When you are writing a novel, how do you place yourself into the time period that you are actually writing about?
I don’t, it finds itself. I think the best way is just not to be afraid. The subject comes uninvited too. A few years ago I wrote a footballing background book and have no interest in football, though I did live next to a football field when I was a child. I don’t think people have ever been any different than they are now. They don’t alter, so really it’s only the things around them like inventions which alter.

How do you go about imagining, developing and give real lives and personalities to the characters that we read about within in your books?

Lacking the main man in the book I've just written, I thought him up during a very boring concert in the cathedral. The character develops as you go along and situations occur.  You write and then everything comes – eventually!

Did you ever encounter any difficulties in getting you books accepted and published?
I’ve had more publishers than some people have had hot dinners. It’s a case of as somebody said, was it the golfer, Jack Nicklaus?  The harder I work the luckier I get. I wrote six novels before I had one published. I must have written another dozen in between times. I worked for Robert Hale, writing six short historicals and then fourteen romances, then I worked for Hodder and Stoughton and wrote six books for them, then Severn House, twelve I think and  Miss Appleby is my first book with Quercus.

Did you have to undertake any research for your novels?

Always, and not always things which turn out to be relevant!  I  thought my next novel was partly set in the fishing industry and read ten books before seeing it wasn’t so, mind you it isn’t ever lost, it will probably come in useful later. Research is fun and is much easier than writing. I usually have half the library at home, use the internet, go to places and generally take in everything. I go to talks at various societies.

What is your favorite book and why?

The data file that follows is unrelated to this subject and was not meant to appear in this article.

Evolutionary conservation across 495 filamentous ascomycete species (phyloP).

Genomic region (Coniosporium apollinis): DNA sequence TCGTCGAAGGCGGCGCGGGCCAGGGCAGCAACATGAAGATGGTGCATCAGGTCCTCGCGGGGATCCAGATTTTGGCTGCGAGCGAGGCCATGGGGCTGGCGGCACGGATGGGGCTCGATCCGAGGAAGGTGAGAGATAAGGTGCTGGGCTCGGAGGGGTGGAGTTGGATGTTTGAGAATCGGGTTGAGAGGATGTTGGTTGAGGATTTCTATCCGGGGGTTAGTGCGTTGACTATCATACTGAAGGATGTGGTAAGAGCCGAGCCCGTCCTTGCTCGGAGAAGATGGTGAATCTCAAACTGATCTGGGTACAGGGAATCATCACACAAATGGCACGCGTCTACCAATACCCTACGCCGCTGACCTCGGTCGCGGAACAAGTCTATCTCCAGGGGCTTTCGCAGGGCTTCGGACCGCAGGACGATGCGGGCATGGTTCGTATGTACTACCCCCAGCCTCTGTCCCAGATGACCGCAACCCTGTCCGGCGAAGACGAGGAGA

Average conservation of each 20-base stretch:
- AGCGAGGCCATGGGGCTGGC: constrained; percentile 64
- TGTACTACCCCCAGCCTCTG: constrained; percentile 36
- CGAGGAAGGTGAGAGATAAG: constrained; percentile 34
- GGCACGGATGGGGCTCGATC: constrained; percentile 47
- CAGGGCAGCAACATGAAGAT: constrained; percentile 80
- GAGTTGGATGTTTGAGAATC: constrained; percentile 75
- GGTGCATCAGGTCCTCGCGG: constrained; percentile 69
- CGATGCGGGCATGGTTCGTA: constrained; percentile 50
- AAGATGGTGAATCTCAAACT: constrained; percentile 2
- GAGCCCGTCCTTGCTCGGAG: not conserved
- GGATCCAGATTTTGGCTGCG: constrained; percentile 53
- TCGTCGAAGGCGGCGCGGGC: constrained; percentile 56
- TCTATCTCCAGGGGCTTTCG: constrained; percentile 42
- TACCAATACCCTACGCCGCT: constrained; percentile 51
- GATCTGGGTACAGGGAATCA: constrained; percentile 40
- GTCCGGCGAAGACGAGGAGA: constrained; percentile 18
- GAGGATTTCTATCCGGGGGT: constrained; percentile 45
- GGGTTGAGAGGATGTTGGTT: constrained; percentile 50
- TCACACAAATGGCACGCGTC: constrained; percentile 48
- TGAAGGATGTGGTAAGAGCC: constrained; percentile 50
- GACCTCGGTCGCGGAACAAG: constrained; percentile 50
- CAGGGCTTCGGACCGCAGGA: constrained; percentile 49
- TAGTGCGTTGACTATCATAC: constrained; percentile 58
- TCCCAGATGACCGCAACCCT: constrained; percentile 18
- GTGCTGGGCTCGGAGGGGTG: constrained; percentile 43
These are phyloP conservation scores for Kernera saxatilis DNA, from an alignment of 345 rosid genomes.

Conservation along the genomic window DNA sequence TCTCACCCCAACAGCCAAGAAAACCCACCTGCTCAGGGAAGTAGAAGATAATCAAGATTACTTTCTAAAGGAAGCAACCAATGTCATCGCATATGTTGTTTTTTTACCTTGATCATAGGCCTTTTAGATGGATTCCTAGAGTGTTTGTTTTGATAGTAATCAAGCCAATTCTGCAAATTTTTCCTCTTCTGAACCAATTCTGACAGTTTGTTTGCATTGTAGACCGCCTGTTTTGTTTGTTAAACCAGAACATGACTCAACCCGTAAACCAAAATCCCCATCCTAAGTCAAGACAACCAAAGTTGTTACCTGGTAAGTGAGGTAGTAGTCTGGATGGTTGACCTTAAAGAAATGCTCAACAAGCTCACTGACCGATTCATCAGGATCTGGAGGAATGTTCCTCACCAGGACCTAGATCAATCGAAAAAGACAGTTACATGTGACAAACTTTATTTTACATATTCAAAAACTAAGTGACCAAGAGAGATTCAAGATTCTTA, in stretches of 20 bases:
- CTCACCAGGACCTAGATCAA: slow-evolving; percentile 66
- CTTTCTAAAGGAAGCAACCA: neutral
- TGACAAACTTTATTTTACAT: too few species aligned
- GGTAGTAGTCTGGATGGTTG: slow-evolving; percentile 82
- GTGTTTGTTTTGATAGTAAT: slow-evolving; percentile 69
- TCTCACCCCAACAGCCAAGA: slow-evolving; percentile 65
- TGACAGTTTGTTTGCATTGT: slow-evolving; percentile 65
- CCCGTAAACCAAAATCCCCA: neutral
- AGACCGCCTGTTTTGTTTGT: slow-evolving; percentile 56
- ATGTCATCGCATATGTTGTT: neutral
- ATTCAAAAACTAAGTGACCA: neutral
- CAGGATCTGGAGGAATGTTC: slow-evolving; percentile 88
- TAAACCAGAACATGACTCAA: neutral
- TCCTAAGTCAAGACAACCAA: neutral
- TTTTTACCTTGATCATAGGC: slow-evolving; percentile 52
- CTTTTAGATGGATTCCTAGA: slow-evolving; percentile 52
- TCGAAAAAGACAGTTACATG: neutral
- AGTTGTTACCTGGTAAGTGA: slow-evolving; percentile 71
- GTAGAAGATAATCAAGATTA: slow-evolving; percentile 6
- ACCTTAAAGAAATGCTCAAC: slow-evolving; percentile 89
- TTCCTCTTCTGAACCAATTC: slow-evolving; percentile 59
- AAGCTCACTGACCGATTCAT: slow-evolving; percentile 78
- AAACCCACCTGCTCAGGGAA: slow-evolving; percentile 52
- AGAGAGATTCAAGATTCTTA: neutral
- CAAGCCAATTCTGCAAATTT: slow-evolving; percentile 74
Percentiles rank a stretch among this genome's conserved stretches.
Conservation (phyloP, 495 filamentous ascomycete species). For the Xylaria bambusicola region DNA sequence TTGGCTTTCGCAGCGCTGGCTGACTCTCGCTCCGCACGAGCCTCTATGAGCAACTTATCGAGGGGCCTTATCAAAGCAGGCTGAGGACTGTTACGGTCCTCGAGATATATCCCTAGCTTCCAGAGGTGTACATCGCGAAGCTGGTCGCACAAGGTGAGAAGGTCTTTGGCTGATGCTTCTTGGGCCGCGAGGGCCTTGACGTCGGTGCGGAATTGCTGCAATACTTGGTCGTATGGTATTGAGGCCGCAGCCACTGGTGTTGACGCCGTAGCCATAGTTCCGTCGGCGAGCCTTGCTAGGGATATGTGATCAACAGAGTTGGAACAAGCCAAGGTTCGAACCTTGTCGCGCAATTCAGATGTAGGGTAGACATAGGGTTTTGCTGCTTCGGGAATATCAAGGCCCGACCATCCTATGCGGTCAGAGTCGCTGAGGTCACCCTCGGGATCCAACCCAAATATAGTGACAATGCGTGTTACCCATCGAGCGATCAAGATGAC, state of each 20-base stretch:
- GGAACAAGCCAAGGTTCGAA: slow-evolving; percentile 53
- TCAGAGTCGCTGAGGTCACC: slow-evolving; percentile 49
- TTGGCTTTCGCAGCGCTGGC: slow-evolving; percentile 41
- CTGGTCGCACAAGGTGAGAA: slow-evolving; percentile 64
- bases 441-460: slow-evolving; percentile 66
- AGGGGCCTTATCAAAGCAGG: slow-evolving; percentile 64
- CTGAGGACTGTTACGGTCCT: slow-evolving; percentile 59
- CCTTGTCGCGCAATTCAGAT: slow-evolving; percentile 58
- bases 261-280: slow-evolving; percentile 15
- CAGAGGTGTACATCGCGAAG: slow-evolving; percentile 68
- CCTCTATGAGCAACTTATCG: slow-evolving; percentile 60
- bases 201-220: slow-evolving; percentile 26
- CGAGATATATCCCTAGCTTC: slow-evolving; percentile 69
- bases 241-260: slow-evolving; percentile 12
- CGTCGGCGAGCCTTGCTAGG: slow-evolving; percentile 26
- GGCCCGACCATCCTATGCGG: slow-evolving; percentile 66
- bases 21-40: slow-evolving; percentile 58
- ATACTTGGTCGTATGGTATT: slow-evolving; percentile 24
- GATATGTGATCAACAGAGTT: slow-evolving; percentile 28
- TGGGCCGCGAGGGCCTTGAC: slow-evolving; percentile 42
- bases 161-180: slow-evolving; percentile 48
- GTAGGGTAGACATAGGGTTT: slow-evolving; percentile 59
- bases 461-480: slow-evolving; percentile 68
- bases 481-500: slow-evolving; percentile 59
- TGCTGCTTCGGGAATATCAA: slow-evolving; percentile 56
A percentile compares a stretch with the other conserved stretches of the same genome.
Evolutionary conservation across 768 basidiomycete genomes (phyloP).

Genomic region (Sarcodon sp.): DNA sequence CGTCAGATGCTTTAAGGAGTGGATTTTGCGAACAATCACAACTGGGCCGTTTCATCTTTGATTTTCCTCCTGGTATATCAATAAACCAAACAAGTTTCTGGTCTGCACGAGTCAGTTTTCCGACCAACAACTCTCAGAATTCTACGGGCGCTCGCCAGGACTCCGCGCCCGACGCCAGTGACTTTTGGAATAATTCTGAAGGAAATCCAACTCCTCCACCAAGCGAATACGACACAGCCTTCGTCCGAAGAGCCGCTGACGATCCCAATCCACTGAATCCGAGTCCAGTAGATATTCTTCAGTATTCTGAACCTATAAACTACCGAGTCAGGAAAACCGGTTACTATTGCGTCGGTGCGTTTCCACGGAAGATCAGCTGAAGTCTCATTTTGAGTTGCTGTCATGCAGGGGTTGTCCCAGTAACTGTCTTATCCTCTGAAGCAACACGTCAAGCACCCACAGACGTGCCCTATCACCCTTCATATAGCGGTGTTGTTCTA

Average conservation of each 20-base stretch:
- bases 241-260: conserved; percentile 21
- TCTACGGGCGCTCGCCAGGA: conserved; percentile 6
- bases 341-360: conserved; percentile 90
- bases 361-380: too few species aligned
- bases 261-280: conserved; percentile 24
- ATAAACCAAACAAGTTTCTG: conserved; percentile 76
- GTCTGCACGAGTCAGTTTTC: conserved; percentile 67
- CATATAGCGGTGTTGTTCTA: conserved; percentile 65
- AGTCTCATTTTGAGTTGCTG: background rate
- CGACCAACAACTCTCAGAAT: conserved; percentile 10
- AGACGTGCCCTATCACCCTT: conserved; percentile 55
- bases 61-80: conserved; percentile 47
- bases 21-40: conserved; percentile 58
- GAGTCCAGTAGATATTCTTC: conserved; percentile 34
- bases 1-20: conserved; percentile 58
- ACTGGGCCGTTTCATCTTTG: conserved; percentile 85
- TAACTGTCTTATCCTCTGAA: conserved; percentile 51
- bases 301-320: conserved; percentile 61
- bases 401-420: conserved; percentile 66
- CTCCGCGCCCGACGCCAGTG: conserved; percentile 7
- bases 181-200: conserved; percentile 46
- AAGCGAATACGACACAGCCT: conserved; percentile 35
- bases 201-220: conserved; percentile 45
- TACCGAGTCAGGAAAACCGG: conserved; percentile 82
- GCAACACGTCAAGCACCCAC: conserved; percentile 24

This varies.  At the moment it’s ‘Bring up the Bodies’ by Hilary Mantel. I also love C.J.Sansom, Ian Rankin and Peter Robinson. They’re all very good writers, plotters and character wise.

Do you have any other hobbies or interests that you enjoy in order to give you a break from your normal routine and your writing?

I love classical music. I like opera. I also go to the cinema a lot.

Can you give us a hint about any other books that you may have in the making at the moment?
I am about to begin with the edits for my next book and I have already begun the novel after that. The one I am about to edit concerns a  woman who wants to be a lawyer and the next a doctor so there is a pattern, I am writing about women going into men’s worlds.

Is there a time of year when you write more easily than at other times?

Living here and having awful weather suits me. I don’t like the heat, I don’t care for summer but luckily the weather is foul in Durham. I like it when rain pours down the windows and the fire has to be on and it’s dark a lot of the time. Being born up on the tops I am used to a howling gale and lots of snow.

Elizabeth, I have been absolutely delighted and very honoured that you agreed to be interviewed for my literary site. I would also like to thank-you again for taking the time to speak to us today.

Thank you so much, Calum, I know how busy you are and am very pleased you asked me to take part.

Recently Released by Quercus:-

If you would like to find out more about Elizabeth Gill and her writing, the link to her website is given below: